The llama fleece washing commenced and the first step involved setting the fleece in hot water that had either shampoo or a soap such as Dawn dish soap or Orvus.    I have a lovely soap that I use for washing my fiber arts projects and so I decided to use that.  You should have seen the color of that water!  It was a lovely shade of Clovis orange (courtesy of the fine red sand in our area).  I was amazed at how much dirt came out, so amazed that I decided I had better repeat that step just to make sure all the dirt was removed.

The rest of the process went smoothly; I did find that some of the fiber felted a little.  Perhaps I had a little variation in the water temperature, or perhaps I had too much fleece in the water at one time.  Next time I think I will try the process in cold water just to see how different the results are.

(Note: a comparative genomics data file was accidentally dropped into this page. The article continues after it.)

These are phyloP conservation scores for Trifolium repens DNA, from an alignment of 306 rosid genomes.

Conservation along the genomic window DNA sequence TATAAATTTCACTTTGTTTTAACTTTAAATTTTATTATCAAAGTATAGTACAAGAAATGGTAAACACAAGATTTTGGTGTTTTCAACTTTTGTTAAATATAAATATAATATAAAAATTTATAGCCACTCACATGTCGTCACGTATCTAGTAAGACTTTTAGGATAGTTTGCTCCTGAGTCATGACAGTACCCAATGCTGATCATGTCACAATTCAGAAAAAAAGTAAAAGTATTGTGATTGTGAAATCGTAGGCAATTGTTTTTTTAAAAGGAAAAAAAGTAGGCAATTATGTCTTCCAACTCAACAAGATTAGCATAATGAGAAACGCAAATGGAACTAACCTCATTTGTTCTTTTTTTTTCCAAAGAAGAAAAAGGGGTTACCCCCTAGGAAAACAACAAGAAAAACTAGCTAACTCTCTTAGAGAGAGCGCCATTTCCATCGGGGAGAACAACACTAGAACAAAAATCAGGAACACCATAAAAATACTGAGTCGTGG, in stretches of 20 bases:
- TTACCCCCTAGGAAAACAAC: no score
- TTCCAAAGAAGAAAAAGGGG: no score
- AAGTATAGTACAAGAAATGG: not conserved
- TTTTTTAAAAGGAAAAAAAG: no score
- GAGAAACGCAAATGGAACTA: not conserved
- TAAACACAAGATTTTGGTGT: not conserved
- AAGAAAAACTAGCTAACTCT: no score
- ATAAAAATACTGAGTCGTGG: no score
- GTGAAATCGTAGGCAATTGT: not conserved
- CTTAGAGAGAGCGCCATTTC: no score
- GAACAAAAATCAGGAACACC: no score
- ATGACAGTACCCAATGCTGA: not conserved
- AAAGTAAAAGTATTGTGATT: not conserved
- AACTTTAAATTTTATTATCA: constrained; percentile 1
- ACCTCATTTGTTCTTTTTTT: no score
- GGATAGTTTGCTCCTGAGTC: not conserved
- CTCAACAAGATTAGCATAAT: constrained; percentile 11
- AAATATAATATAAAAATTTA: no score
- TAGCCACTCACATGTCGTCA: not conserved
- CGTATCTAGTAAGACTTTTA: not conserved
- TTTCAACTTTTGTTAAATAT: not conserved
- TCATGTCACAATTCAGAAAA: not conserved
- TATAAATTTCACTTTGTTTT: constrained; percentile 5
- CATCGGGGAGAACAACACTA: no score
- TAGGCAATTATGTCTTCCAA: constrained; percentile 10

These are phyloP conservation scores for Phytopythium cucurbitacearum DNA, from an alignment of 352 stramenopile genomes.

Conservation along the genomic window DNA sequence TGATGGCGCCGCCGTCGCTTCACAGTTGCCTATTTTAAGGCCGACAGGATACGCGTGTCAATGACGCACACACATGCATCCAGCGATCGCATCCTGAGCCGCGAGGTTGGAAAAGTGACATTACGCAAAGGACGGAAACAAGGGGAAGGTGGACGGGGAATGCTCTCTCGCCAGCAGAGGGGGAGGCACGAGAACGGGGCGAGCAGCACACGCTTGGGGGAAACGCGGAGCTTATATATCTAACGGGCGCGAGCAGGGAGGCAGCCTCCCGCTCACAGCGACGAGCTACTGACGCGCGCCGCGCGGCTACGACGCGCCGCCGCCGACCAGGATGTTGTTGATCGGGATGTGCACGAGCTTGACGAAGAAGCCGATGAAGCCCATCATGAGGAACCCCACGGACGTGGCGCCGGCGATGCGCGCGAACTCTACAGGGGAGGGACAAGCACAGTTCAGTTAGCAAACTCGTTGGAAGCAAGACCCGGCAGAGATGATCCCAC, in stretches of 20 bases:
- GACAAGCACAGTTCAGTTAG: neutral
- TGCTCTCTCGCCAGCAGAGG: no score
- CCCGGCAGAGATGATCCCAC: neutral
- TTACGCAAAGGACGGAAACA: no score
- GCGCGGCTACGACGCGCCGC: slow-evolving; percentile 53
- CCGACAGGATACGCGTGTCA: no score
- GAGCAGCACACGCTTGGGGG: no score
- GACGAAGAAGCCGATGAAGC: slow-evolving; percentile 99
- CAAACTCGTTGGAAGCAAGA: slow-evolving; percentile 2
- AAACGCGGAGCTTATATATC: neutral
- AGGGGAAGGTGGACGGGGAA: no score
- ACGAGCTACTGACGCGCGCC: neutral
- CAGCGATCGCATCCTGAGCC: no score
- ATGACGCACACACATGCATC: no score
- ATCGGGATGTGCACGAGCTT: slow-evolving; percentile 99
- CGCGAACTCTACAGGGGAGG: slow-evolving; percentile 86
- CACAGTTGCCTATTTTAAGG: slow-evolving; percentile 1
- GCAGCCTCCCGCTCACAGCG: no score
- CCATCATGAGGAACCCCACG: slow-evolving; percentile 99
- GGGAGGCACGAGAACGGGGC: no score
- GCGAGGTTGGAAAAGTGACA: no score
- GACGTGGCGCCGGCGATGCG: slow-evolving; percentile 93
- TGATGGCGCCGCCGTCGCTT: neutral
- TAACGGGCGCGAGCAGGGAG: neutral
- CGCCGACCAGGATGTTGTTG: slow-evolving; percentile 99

So now I have a nice quantity of washed llama fleece sitting on the work surface in the big kitchen.  I have already decided that I am going to use my five point English combs on the fleece to produce roving.  From there my intention is to make some felted balls that can be used as cat toys, but… if that roving looks really nice when I have finished it then I may just have to spin it into yarn.  On that note excuse me while I go off to the kitchen to play whoops I really meant work on that fleece.

Rosemary

July 30, 2009

Another Hay Bites The Dust

Last Sunday Ric and I (accompanied by puppy Blue) drove down to Roswell to meet with a hay grower and bring some sample bales of hay back. The hay we were interested in was a Bermuda grass hay and an oat hay.